"It is very doubtful that at the base of these teams there is organised doping," said Italian Fanini, according to Agr. He took aim at the team managers of Saunier Duval-Scott and CSF Group Navigare. "Their reasoning is this: 'For us it is not important how you win, we don't control the way you prepare nor with whom you do it, but if they catch you we will fire you and save our ship.'"
Riccò raced for Mauro Gianetti's Saunier Duval-Scott. He won two stages and the young riders' classification in the Giro d'Italia. He decided to race the Tour de France, where he won two stages and held the mountain and young rider classification. A doping control during the Tour revealed he used EPO-CERA and the race organiser forced his ejection mid-race.
Sella dominated the mountain stages of the Giro d'Italia for Bruno Reverberi's Team CSF Group. He won three high-mountain stages and the green jersey of best climber. Nearly two months after the race, he tested positive for EPO-CERA in an out-of-competition International Cycling Union (UCI) control.
Fanini, who recently blasted Liquigas' Leonardo Bertagnolli, discredited the confessions of Riccò and Sella to the prosecutor of the Italian Olympic Committee (CONI). "The confessions of Riccò and Sella come to mind... They were obliged to do so because they were found with their hands in the cookie jar."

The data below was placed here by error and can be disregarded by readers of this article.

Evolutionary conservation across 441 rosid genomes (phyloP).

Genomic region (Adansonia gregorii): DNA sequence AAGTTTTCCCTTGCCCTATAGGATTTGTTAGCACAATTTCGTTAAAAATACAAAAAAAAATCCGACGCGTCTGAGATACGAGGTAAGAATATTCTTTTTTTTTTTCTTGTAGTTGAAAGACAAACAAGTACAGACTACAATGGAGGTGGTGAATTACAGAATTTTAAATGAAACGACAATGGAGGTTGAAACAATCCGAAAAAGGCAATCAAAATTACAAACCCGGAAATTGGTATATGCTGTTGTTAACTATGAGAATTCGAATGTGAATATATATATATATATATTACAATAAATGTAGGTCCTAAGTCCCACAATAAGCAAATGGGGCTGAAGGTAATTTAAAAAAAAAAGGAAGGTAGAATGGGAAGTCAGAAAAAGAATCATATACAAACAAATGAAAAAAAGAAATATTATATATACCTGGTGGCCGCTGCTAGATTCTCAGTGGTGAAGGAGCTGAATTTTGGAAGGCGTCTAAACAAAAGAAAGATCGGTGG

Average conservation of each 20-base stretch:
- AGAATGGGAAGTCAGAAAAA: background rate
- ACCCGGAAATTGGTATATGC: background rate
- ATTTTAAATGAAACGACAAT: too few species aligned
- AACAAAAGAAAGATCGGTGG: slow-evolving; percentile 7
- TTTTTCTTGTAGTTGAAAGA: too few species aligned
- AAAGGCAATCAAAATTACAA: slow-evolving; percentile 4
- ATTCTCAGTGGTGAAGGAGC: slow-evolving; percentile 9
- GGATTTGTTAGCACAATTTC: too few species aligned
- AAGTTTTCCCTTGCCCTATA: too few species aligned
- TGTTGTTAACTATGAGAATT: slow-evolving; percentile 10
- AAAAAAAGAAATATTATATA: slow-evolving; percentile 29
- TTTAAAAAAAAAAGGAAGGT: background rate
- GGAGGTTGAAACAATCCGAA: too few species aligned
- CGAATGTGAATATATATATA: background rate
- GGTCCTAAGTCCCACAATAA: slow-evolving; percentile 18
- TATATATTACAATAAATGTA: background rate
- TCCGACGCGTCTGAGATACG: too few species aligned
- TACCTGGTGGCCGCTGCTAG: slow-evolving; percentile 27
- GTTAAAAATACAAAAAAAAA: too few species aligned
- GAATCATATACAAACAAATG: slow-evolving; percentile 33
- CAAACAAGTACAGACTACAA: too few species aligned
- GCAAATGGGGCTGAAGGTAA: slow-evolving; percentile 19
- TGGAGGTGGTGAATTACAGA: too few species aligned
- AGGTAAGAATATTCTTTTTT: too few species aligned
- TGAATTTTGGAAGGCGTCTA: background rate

Meanwhile, he was also amazed at and suspicious of the other riders for not doing more. "The victories at the last Giro were not clean. ... Those riders at the Giro who placed behind Riccò and Sella should be rebelling, but maybe they don't do so because they have something to hide." (GB)
Thomas Dekker linked to Garmin-Chipotle
Will Thomas Dekker's future be decided soon? It is beginning to look more and more as if the rider and Team Rabobank are on the verge of ending his contract, which runs through 2010. There was another meeting Wednesday between Dekker, his lawyers and team director Harold Knebel. Dekker's attorney, Hans van Oijen, told Sportwereld, "the discussions concerning the future of my client at Rabobank are in the winding-up stage." The team's attorney, Eric Vilé, indicated that a final decision is expected by the end of the week.